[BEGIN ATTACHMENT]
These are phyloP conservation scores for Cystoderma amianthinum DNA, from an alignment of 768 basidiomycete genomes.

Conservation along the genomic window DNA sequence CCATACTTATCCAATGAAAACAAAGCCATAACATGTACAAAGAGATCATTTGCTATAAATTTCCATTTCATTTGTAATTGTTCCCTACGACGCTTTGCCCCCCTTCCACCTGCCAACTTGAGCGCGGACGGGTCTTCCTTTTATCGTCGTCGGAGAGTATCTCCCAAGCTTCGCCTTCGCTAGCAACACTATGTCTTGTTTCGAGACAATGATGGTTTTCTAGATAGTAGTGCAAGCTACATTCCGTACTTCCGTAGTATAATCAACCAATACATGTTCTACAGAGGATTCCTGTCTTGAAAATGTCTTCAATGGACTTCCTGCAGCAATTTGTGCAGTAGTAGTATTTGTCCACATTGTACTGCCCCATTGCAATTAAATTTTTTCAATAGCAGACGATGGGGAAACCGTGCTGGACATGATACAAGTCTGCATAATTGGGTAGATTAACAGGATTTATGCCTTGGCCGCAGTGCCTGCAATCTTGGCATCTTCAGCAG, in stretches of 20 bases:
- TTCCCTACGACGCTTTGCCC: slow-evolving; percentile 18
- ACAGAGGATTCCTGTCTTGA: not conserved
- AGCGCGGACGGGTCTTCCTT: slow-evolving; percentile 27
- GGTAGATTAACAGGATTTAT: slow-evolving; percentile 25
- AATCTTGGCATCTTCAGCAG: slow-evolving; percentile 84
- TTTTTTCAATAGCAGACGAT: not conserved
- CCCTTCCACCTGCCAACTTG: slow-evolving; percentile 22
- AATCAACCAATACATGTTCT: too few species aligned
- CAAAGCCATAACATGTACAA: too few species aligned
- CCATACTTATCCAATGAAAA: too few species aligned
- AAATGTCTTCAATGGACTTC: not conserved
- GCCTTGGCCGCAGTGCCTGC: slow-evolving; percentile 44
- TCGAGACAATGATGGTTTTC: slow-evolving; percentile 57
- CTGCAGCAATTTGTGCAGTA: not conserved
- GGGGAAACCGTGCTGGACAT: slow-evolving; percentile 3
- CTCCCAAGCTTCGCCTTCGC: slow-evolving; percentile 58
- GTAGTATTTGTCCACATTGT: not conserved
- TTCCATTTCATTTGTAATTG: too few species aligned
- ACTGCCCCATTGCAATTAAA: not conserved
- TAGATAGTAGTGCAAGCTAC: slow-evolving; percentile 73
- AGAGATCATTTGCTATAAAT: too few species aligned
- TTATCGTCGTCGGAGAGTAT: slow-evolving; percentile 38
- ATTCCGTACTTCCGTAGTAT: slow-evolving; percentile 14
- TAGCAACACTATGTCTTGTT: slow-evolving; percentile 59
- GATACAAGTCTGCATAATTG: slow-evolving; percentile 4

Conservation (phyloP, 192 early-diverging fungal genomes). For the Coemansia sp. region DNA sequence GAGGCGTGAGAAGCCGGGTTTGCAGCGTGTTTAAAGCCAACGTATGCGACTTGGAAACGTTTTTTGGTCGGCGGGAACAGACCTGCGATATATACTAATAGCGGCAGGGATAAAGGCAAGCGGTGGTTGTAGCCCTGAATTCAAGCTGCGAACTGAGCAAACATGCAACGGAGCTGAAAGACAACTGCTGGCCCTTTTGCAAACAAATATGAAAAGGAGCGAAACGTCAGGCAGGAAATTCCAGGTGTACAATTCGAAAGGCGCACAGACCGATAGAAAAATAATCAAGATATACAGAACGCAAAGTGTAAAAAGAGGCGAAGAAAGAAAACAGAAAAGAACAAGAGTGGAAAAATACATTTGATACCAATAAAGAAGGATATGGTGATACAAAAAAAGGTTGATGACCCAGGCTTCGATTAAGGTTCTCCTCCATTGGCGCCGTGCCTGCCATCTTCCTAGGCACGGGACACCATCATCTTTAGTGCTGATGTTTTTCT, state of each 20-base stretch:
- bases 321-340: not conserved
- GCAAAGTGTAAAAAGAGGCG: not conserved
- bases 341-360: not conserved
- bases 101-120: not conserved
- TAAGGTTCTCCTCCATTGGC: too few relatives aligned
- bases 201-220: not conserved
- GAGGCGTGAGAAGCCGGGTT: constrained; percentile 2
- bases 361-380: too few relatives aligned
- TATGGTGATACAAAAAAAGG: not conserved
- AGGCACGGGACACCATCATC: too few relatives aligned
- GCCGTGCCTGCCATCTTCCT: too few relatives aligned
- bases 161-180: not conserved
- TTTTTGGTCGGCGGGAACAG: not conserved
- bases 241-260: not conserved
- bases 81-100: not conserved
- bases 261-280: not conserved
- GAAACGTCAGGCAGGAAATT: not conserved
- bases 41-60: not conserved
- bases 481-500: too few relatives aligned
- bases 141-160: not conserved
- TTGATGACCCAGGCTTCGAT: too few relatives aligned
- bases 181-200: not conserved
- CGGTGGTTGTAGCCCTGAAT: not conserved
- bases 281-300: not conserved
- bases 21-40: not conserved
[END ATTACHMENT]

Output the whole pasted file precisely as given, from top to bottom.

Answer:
These are phyloP conservation scores for Cystoderma amianthinum DNA, from an alignment of 768 basidiomycete genomes.

Conservation along the genomic window DNA sequence CCATACTTATCCAATGAAAACAAAGCCATAACATGTACAAAGAGATCATTTGCTATAAATTTCCATTTCATTTGTAATTGTTCCCTACGACGCTTTGCCCCCCTTCCACCTGCCAACTTGAGCGCGGACGGGTCTTCCTTTTATCGTCGTCGGAGAGTATCTCCCAAGCTTCGCCTTCGCTAGCAACACTATGTCTTGTTTCGAGACAATGATGGTTTTCTAGATAGTAGTGCAAGCTACATTCCGTACTTCCGTAGTATAATCAACCAATACATGTTCTACAGAGGATTCCTGTCTTGAAAATGTCTTCAATGGACTTCCTGCAGCAATTTGTGCAGTAGTAGTATTTGTCCACATTGTACTGCCCCATTGCAATTAAATTTTTTCAATAGCAGACGATGGGGAAACCGTGCTGGACATGATACAAGTCTGCATAATTGGGTAGATTAACAGGATTTATGCCTTGGCCGCAGTGCCTGCAATCTTGGCATCTTCAGCAG, in stretches of 20 bases:
- TTCCCTACGACGCTTTGCCC: slow-evolving; percentile 18
- ACAGAGGATTCCTGTCTTGA: not conserved
- AGCGCGGACGGGTCTTCCTT: slow-evolving; percentile 27
- GGTAGATTAACAGGATTTAT: slow-evolving; percentile 25
- AATCTTGGCATCTTCAGCAG: slow-evolving; percentile 84
- TTTTTTCAATAGCAGACGAT: not conserved
- CCCTTCCACCTGCCAACTTG: slow-evolving; percentile 22
- AATCAACCAATACATGTTCT: too few species aligned
- CAAAGCCATAACATGTACAA: too few species aligned
- CCATACTTATCCAATGAAAA: too few species aligned
- AAATGTCTTCAATGGACTTC: not conserved
- GCCTTGGCCGCAGTGCCTGC: slow-evolving; percentile 44
- TCGAGACAATGATGGTTTTC: slow-evolving; percentile 57
- CTGCAGCAATTTGTGCAGTA: not conserved
- GGGGAAACCGTGCTGGACAT: slow-evolving; percentile 3
- CTCCCAAGCTTCGCCTTCGC: slow-evolving; percentile 58
- GTAGTATTTGTCCACATTGT: not conserved
- TTCCATTTCATTTGTAATTG: too few species aligned
- ACTGCCCCATTGCAATTAAA: not conserved
- TAGATAGTAGTGCAAGCTAC: slow-evolving; percentile 73
- AGAGATCATTTGCTATAAAT: too few species aligned
- TTATCGTCGTCGGAGAGTAT: slow-evolving; percentile 38
- ATTCCGTACTTCCGTAGTAT: slow-evolving; percentile 14
- TAGCAACACTATGTCTTGTT: slow-evolving; percentile 59
- GATACAAGTCTGCATAATTG: slow-evolving; percentile 4

Conservation (phyloP, 192 early-diverging fungal genomes). For the Coemansia sp. region DNA sequence GAGGCGTGAGAAGCCGGGTTTGCAGCGTGTTTAAAGCCAACGTATGCGACTTGGAAACGTTTTTTGGTCGGCGGGAACAGACCTGCGATATATACTAATAGCGGCAGGGATAAAGGCAAGCGGTGGTTGTAGCCCTGAATTCAAGCTGCGAACTGAGCAAACATGCAACGGAGCTGAAAGACAACTGCTGGCCCTTTTGCAAACAAATATGAAAAGGAGCGAAACGTCAGGCAGGAAATTCCAGGTGTACAATTCGAAAGGCGCACAGACCGATAGAAAAATAATCAAGATATACAGAACGCAAAGTGTAAAAAGAGGCGAAGAAAGAAAACAGAAAAGAACAAGAGTGGAAAAATACATTTGATACCAATAAAGAAGGATATGGTGATACAAAAAAAGGTTGATGACCCAGGCTTCGATTAAGGTTCTCCTCCATTGGCGCCGTGCCTGCCATCTTCCTAGGCACGGGACACCATCATCTTTAGTGCTGATGTTTTTCT, state of each 20-base stretch:
- bases 321-340: not conserved
- GCAAAGTGTAAAAAGAGGCG: not conserved
- bases 341-360: not conserved
- bases 101-120: not conserved
- TAAGGTTCTCCTCCATTGGC: too few relatives aligned
- bases 201-220: not conserved
- GAGGCGTGAGAAGCCGGGTT: constrained; percentile 2
- bases 361-380: too few relatives aligned
- TATGGTGATACAAAAAAAGG: not conserved
- AGGCACGGGACACCATCATC: too few relatives aligned
- GCCGTGCCTGCCATCTTCCT: too few relatives aligned
- bases 161-180: not conserved
- TTTTTGGTCGGCGGGAACAG: not conserved
- bases 241-260: not conserved
- bases 81-100: not conserved
- bases 261-280: not conserved
- GAAACGTCAGGCAGGAAATT: not conserved
- bases 41-60: not conserved
- bases 481-500: too few relatives aligned
- bases 141-160: not conserved
- TTGATGACCCAGGCTTCGAT: too few relatives aligned
- bases 181-200: not conserved
- CGGTGGTTGTAGCCCTGAAT: not conserved
- bases 281-300: not conserved
- bases 21-40: not conserved